The most aggravating movies, in my opinion, are the ones where the premise sounds like something that could make for a really awesome movie but the actual product falls completely flat. Dylan DOG is not a horrible movie, it's just another movie that might entertain a bit while you watch it...might elicit a chuckle at times...but overall is completely forgettable. It's based off an Italian graphic novel that I'd honestly never heard of, but might be interested in checking out to see if it's better than the movie. Dylan Dog is a private investigator in New Orleans who finds himself confronted by a part of his past that he thought he'd left behind. Before Dog began catering to the city's sleazy human population, he was an investigator for the paranormal citizens of the city: vampires, werewolves, and zombies all living quietly alongside us. When a werewolf appears to have murdered a human, Dog is drawn back in to his old life to investigate and uncovers a plot to unleash an ancient evil that could wreak havoc on the supernatural underworld before ultimately spilling over onto humanity.

I've seen this movie twice now and I can barely remember anything about it. That's not a good sign. I really thought this movie had the potential to be cool, but it feels more like a SyFy original movie. The story wanders and never builds tension. It just sort of meanders from one plot point to another, lazily following the trail of clues until the final confrontation. And the special effects...wow. I realize this film was a lower budget than usual (compared to your average Hollywood effects-heavy film) at $20 million, but come on. I've seen some pretty amazing films created out of budgets this size. DISTRICT 9 was only $30 million and that movie blew my mind with awesomeness. Dylan DOG's got a decent independent budget and the creature effects in this film feel twenty years old! For example, the "tattooed zombie", a major element of the film that couldn't be bothered with an actual identifying name, looks ridiculous. It's mouth barely moves and it's only means of intimidation is waving it's arms around like a weekly villain from the old "Power Rangers" TV show. I love practical special effects and I prefer some real well done practical creature effects over CGI anytime. But if you can't make a creature look like anything more than a bodybuilder in a bad Halloween mask, perhaps you should consider another option.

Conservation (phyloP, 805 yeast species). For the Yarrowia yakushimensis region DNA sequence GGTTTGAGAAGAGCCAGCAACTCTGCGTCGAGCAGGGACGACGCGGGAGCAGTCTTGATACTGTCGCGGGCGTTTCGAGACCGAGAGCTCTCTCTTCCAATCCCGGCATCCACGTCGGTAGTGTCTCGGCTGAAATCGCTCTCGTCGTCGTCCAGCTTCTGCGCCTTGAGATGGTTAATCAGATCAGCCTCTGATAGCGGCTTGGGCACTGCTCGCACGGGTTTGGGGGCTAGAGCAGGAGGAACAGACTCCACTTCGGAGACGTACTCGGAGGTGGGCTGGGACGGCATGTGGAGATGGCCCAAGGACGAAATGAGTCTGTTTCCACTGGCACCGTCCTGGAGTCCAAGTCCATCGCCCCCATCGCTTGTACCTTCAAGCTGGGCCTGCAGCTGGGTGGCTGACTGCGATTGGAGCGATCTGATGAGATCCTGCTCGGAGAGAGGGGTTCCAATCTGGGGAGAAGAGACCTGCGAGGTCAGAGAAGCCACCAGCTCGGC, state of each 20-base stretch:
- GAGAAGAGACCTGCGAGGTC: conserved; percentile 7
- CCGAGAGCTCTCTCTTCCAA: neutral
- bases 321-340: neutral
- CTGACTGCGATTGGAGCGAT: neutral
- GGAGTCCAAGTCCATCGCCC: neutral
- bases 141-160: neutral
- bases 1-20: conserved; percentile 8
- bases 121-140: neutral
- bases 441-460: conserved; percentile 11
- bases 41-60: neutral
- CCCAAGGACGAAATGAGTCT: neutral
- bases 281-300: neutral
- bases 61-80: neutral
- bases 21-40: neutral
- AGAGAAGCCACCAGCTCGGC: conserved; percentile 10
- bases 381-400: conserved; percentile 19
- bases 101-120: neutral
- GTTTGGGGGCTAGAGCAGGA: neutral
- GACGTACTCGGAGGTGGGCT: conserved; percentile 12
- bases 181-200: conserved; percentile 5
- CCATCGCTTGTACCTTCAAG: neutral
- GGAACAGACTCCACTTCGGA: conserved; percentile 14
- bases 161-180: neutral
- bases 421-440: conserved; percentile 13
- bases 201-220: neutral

Dylan DOG is director Kevin Munroe's second film and, seeing as how his first film was the animated TMNT, I really don't know what I should've expected. TMNT was decent, but I suppose it's not hard to look better when the preceding film in the Ninja Turtle series had men in rubber turtle costumes riding horses. I have to wonder if the effects in this film were so poor, where did the budget go? It couldn't have been the cast. The movie is filled with "Hey, I know that guy from somewhere" level actors. Brandon Routh feels as if he should be A-list by now, but his project selections aren't letting him get far. He showed us he could do comedy with some great jobs in ZACK AND MIRI and SCOTT PILGRIM, but he feels flat here. A couple of one-liners, but mostly emotionless. Sam Huntington is the best part of the film as Dog's newly zombified sidekick Marcus. He gets the best parts of the film and I think the filmmakers realized this because he gets more screen-time than his character probably should. Peter Stormare, the actor with the most clout in the film, is wasted as the head of a werewolf clan and Taye Diggs doesn't feel like he's taking this thing seriously.

If I'd known ahead of time the film had given a part to pro wrestler Kurt Angle, at least I would've known what I was walking into. No offense, wrestling fans, but wrestlers suck as actors 99% of the time and Angle is no exception here (made more laugh-worthy when they strap on the lamest werewolf makeup in the last few decades). Dylan DOG feels like a movie where no one was really trying. I'm sure it was just a paycheck to some of those involved, but this has got to annoy fans of the actual graphic novel who might've been excited to see their beloved property brought to film. Dylan DOG is yet another comic property where we just need to hope that, somewhere down the line, a studio decides to reboot the series and...I don't know...try to make an entertaining film.